Historic ceremony sees ordination of 144 female monastics in Bhutan

The historic ceremony represents a celebratory moment for the future generations of the Tibetan lineage of bhikshunis.

Martine Panzica
22 June 2022
Photo via Facebook, Zhung Dratshang Central Monastic Body of Bhutan.

On Tuesday, a group of 144 women were fully ordained as bhikshunis, or female monks, in Bhutan by the senior Buddhist authority in the country, His Holiness the Je Khenpo, Religion News reports.

The historic ceremony took place at the Ramthangkha monastery. The newly ordained bhikshunis include women from Bhutan as well as neighbouring countries, according to a Facebook post from the central monastic body of Bhutan. The bhikshunis were ordained in the Tibetan lineage.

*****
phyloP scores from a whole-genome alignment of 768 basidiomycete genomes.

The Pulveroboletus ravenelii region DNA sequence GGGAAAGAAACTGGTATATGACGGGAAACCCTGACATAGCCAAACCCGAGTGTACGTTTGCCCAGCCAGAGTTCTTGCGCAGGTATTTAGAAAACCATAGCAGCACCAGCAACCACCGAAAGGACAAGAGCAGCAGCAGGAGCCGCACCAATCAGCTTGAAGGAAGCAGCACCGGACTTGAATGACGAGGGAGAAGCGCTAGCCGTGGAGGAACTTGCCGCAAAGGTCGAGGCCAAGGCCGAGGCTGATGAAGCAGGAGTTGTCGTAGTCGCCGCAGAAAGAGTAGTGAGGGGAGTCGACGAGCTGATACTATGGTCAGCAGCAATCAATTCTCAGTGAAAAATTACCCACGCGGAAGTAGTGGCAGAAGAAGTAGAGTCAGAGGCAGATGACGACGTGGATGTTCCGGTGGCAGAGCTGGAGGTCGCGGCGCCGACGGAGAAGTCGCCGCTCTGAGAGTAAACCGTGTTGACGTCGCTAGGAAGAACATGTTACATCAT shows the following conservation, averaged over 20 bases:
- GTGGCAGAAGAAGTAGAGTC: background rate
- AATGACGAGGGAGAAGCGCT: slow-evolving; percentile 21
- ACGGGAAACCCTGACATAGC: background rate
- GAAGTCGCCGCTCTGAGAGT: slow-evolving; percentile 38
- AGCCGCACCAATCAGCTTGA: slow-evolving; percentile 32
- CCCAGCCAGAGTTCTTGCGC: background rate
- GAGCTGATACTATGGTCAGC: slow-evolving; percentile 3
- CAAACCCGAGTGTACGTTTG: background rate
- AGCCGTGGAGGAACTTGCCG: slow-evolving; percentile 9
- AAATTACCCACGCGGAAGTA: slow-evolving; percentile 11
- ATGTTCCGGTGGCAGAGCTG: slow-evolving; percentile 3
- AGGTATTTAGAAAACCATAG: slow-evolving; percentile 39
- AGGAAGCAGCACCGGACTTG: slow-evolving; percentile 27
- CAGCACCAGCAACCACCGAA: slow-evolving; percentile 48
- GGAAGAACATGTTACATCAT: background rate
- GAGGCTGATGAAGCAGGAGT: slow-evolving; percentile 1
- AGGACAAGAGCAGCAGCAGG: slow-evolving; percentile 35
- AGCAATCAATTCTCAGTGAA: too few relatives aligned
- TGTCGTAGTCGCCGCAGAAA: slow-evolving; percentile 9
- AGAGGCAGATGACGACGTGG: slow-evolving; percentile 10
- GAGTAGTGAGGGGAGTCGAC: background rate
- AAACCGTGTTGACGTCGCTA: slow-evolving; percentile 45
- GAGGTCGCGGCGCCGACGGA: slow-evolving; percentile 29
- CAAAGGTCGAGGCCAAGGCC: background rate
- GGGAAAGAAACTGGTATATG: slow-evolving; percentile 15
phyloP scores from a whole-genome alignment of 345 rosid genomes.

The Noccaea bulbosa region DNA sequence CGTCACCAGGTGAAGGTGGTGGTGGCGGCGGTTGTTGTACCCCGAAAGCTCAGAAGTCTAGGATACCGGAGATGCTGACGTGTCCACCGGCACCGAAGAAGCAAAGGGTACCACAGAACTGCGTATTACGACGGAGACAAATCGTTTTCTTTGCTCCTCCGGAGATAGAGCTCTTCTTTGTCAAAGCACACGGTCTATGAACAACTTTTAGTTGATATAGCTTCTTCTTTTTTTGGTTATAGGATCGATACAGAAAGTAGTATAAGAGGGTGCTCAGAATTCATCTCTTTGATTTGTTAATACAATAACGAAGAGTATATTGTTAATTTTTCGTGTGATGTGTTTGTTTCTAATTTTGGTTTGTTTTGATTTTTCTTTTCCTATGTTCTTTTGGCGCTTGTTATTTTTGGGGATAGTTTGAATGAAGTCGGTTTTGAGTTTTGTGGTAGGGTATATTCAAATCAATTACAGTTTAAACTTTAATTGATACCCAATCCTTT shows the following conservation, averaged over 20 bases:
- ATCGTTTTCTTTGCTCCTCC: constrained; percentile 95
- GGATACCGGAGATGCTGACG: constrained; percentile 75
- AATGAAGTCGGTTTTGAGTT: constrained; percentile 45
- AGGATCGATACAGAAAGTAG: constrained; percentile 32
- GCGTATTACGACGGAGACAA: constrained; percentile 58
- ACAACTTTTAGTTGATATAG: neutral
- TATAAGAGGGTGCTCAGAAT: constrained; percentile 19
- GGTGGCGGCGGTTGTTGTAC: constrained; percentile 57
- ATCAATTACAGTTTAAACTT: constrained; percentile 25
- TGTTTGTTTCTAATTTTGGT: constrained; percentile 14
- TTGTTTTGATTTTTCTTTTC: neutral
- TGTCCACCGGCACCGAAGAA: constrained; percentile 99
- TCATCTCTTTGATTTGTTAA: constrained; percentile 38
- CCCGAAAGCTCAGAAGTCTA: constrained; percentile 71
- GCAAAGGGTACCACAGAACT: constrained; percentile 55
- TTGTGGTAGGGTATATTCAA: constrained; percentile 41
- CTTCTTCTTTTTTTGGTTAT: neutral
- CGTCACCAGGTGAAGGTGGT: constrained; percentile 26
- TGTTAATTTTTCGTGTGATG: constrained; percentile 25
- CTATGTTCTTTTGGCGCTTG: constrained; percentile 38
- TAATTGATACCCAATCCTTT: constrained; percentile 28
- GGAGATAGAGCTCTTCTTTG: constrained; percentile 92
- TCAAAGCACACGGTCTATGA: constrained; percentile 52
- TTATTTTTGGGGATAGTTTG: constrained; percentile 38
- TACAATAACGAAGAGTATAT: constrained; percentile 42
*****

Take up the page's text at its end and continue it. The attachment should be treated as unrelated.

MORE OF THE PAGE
Full ordination for nuns in the Tibetan lineage in Asia has been decades in the making, as women have been able to live as nuns, but unable to receive full ordination as monastic code stated they must be ordained by other bhikshunis, who as Religion News reports, didn’t exist, requiring women to seek other means of ordination.

While some monks in Bhutan have previously ordained nuns, the ceremonies have been small, consisting of only a few women. Damcho Diana Finnegan described Tuesday’s historically large ordinations as instrumental in reviving the future generations of bhikshunis, calling the ceremony a “major step towards ending the institutionalized inequality between men and women in Tibetan Buddhism.”

The ceremony took place on the summer solstice, with “rainbows encircling the sun”, according to the post.

Martine Panzica

Martine Panzica

Martine Panzica is a Digital Editorial Assistant at Lion’s Roar. She is passionate about the power of storytelling in media, and sustainable development. To learn more about her, visit martinepanzica.com.